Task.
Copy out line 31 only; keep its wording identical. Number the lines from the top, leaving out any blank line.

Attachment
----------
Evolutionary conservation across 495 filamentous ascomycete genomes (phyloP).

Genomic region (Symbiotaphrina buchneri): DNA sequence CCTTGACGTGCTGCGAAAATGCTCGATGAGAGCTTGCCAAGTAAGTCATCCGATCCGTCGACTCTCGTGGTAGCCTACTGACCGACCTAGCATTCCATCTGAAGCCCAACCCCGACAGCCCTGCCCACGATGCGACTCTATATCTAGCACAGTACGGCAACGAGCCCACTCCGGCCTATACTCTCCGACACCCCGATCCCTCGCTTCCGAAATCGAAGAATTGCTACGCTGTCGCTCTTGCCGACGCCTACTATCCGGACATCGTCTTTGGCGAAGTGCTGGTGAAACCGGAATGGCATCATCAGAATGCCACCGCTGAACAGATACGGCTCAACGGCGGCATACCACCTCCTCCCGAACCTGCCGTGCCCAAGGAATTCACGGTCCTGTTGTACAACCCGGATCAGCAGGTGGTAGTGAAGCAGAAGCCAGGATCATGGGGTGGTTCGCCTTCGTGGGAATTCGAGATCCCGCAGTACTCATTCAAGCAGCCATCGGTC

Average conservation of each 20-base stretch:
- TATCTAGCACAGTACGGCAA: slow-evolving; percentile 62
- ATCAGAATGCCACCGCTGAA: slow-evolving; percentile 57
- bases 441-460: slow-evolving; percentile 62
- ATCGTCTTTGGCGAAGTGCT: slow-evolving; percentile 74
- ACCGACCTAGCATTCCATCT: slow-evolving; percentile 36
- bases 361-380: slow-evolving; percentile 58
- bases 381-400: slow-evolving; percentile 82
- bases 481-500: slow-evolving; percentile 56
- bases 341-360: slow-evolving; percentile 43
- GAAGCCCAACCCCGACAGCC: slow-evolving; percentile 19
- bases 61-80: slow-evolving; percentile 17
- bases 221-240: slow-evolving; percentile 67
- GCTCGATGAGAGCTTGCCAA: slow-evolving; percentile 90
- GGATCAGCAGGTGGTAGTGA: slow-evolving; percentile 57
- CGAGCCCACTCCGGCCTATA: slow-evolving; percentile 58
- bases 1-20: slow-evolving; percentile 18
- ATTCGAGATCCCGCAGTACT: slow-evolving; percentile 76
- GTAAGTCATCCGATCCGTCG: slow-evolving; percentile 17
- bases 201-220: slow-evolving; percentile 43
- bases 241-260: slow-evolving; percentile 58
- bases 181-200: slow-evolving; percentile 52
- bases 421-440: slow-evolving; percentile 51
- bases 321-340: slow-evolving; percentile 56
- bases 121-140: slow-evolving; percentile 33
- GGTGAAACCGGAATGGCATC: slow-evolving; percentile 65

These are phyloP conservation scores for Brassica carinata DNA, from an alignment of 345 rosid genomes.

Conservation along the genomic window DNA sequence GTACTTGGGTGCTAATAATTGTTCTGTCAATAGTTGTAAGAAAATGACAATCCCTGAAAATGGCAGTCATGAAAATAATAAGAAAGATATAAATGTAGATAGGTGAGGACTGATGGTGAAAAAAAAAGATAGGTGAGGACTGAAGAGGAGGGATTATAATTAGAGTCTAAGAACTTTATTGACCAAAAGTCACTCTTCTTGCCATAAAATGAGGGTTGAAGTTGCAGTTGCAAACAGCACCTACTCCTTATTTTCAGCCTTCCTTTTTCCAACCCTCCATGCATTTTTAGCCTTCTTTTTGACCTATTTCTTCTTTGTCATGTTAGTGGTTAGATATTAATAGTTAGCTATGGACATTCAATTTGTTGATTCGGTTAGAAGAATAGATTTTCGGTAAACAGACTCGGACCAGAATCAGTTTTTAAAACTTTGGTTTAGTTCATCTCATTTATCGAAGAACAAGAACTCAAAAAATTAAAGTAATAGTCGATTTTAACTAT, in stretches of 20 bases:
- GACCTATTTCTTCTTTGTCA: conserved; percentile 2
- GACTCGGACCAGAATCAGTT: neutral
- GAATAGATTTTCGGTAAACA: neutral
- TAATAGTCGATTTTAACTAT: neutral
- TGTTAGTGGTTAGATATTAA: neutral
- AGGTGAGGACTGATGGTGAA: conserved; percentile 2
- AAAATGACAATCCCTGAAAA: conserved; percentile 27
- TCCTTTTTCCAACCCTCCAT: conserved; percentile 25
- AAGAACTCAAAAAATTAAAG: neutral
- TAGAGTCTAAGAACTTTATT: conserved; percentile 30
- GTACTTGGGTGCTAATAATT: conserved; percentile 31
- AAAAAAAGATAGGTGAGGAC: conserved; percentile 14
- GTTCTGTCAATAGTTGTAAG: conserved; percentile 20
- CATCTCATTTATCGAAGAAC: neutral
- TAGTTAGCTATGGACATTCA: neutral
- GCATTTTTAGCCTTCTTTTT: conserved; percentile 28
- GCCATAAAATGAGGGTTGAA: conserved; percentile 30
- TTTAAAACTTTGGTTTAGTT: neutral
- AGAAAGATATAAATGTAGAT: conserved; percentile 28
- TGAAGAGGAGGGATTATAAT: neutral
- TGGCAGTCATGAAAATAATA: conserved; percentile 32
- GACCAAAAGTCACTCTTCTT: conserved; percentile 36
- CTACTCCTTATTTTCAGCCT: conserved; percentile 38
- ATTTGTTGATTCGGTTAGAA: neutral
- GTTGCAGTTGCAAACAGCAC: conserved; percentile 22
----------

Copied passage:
- GACCTATTTCTTCTTTGTCA: conserved; percentile 2